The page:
1560s, "to bring (a building) to ruin, bring into a ruinous condition by misuse or neglect," from Latin dilapidatus, past participle of dilapidare "to squander, waste," originally "to throw stones, scatter like stones," from dis- "asunder" (see dis-) + lapidare "throw stones at," from lapis (genitive lapidis) "stone" (see lapideous). Perhaps the English word is a back-formation from dilapidation. Intransitive sense of "fall into total or partial ruin" is from 1712.
mid-14c., omissioun, "a neglect or failure to do what one has power to do or ought to do," from Anglo-French omission (early 14c.), Old French omission and directly from Late Latin omissionem (nominative omissio) "an omitting," noun of action from past-participle stem of Latin omittere "disregard," literally "let go, let fall" (see omit). Meaning "act of leaving out" is from 1550s. Related: Omissible.
1590s, "abandonment, state of being forsaken or abandoned" (formerly with a wider range than in modern use, such as of the sea withdrawing from the land), from Latin derelictionem (nominative derelictio) "an abandoning; a disregarding, neglecting," noun of action from past-participle stem of derelinquere (see derelict).
Sense of "act of leaving with an intention not to reclaim or reuse" is from 1610s. Meaning "failure, unfaithfulness, neglect" (with regard to duty, etc.) is by 1778. Phrase dereliction of duty attested from 1776.
"In the 16th and 17th centuries frequently used as a term of general disparagement" [OED]. In plant an animal names, "having the color of rust." Of bodily skills, "impaired by neglect," from c. 1500; extended to mental qualities, learning, skills, accomplishments, etc., by 1796. Related: Rustily; rustiness.
mid-15c., dilapidacioun, "wasteful expenditure, squandering;" late 15c., "state of disrepair, gradual ruin or decay, especially through misuse or neglect," from Late Latin dilapidationem (nominative dilapidatio) "a squandering," noun of action from past-participle stem of Latin dilapidare "throw away, squander, waste," probably etymologically "scatter like stones," from dis- "asunder" (see dis-) + lapidare "throw stones at," from lapis (genitive lapidis) "stone" (see lapideous). "Taken in Eng. in a more literal sense than was usual in Latin" [OED].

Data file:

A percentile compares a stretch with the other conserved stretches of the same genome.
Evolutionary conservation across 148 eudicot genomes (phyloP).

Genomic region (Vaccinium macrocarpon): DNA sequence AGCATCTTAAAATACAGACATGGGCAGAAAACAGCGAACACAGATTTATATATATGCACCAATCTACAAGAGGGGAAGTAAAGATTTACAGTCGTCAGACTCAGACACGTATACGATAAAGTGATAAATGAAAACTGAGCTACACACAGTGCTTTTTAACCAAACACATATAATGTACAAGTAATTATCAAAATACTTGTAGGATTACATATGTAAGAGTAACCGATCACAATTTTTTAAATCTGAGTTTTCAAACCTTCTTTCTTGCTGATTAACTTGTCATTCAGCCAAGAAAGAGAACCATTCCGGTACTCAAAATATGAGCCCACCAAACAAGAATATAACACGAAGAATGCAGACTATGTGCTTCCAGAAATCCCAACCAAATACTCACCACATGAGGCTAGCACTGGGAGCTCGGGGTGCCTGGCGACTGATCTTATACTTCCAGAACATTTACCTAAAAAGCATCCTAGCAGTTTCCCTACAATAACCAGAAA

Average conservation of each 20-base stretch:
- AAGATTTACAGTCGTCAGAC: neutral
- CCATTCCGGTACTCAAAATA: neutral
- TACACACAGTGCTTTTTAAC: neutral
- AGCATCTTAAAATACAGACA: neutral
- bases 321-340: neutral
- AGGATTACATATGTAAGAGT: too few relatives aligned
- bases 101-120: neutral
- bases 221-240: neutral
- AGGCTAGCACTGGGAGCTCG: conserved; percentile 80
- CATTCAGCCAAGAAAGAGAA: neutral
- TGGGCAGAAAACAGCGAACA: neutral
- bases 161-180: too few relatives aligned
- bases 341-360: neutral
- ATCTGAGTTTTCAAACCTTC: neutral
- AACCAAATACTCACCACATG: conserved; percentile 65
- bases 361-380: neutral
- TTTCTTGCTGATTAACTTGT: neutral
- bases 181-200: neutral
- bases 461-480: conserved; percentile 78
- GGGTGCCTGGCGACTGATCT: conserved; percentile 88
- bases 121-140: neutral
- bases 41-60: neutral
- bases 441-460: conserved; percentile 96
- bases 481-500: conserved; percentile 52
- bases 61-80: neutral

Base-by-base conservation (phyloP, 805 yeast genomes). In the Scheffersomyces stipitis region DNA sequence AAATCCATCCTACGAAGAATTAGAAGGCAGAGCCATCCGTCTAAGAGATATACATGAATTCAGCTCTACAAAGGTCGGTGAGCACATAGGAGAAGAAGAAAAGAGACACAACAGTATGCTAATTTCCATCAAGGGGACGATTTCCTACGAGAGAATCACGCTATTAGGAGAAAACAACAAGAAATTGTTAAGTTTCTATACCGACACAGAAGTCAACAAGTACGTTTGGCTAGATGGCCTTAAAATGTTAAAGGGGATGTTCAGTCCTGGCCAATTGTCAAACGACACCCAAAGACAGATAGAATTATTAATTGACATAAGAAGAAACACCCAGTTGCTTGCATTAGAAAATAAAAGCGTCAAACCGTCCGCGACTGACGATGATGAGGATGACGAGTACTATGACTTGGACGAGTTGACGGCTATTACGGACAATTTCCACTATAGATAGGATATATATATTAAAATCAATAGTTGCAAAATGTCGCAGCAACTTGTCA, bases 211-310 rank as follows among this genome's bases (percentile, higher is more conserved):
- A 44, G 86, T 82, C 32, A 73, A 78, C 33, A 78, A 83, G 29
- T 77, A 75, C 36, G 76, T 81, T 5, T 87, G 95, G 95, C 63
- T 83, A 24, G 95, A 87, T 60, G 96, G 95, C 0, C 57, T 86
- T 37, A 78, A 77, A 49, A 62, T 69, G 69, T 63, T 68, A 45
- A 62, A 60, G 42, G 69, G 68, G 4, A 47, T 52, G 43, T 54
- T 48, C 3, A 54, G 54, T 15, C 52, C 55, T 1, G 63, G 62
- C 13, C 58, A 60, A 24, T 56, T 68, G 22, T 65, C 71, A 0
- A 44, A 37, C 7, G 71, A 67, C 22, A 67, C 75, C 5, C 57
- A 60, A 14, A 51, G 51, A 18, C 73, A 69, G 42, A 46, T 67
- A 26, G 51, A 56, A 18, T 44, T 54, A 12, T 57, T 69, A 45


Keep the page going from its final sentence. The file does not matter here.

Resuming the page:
Old English forgietan "lose the power of recalling to the mind; fail to remember; neglect inadvertently," from for-, used here probably with privative force, "away, amiss, opposite" + gietan "to grasp" (see get (v.)). To "un-get," hence "to lose" from the mind. A common Germanic construction (compare Old Saxon fargetan, Old Frisian forjeta, Dutch vergeten, Old High German firgezzan, German vergessen "to forget"). The physical sense would be "to lose (one's) grip on," but that is not recorded in any historical Germanic language. Figurative sense of "lose care for" is from late 13c. Related: Forgetting; forgot; forgotten.
It forms all or part of: amblyopia; bland; blandish; blenny; emollient; enamel; malacia; malaxation; malt; melt; mild; Mildred; milt; moil; mollify; Mollusca; mollusk; mulch; mullein; mutton; schmaltz; smelt (v.); smelt (n.).
It is the hypothetical source of/evidence for its existence is provided by: Sanskrit mrdh "to neglect," also "to be moist;" Greek malakos "soft," malthon "weakling;" Latin mollire "soften," mollis "soft;" Old Irish meldach "tender."
"writ from a superior court to an inferior court or officer specifying that something be done by the persons addressed, as being within their office or duty," 1530s (late 14c. in Anglo-French), from Latin mandamus "we order" (opening word of the writ), first person plural present indicative of mandare "to order" (see mandate (n.)). "Its use is generally confined to cases of complaint by some person having an interest in the performance of a public duty, when effectual relief against its neglect cannot be had in the course of an ordinary action" [Century Dictionary].